Greed and grievance in civil war
Article first published online: 5 JUL 2012
© 2012 The Author(s). International Affairs © 2012 The Royal Institute of International Affairs.
Volume 88, Issue 4, pages 757–777, July 2012
How to Cite
KEEN, D. (2012), Greed and grievance in civil war. International Affairs, 88: 757–777. doi: 10.1111/j.1468-2346.2012.01100.x
- Issue published online: 5 JUL 2012
- Article first published online: 5 JUL 2012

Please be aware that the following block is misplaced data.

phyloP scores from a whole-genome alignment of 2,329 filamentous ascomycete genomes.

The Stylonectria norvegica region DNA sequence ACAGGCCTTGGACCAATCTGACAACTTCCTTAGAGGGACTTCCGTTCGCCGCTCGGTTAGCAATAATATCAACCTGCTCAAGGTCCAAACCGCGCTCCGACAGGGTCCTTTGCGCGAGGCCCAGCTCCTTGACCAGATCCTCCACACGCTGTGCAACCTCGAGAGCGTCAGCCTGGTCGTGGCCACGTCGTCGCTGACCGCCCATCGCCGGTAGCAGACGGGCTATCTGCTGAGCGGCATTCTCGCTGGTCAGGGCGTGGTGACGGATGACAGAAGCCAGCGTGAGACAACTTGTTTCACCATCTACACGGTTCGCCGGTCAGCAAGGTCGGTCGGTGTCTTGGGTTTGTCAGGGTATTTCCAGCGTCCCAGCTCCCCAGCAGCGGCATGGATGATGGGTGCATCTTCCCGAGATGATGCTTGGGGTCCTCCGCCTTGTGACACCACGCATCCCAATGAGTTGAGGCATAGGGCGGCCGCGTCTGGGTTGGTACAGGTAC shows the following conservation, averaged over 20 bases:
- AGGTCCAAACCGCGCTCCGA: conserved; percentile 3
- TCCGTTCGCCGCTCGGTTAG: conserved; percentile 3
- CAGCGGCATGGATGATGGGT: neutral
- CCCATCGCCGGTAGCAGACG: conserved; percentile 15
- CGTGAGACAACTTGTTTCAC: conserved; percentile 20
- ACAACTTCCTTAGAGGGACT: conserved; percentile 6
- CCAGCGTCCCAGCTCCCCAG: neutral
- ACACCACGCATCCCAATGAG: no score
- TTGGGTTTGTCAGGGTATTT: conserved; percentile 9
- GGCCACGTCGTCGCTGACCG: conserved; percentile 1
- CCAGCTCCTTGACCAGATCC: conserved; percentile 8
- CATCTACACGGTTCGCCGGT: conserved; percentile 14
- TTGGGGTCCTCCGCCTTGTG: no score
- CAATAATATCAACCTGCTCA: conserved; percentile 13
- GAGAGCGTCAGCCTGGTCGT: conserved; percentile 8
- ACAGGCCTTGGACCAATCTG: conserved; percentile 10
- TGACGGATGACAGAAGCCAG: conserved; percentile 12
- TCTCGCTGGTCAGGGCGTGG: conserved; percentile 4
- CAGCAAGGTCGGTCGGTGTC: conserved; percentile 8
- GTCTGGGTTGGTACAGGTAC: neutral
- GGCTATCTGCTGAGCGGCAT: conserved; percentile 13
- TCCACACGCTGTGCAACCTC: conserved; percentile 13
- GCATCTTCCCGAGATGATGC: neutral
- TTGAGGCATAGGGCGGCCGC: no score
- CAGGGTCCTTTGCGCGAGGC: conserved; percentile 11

While economic agendas have been shown to be an important factor in shaping civil wars, there are several problems with prominent explanations centring on rebel ‘greed’, notably those put forward by Paul Collier. Among these are: the way proxies for ‘greed’ and ‘grievance’ have been used; the lack of attention to links between ‘greed’ and ‘grievance’; and the lack of attention to ‘greed’ among elements associated with counter-insurgencies. Why has Collier's analysis proven so popular, despite its flaws? I suggest that it represents an attractive over-simplification with a scientific aura. It achieves a degree of simplicity by excluding many of the most important features of civil wars, even to the extent of asserting that there is no point in asking rebels about their motivations. Furthermore, it is often politically convenient in that it tends to exclude a number of western governments—and (sometimes favoured) governments in poorer countries—from serious scrutiny. By contrast, the emphasis placed by Frances Stewart and her associates on the role of economic and political inequalities between groups offers a more nuanced understanding of how civil wars are caused and shaped, an understanding that is better able to take account of the nature of grievances and of the role of abusive government-affiliated actors in generating grievances.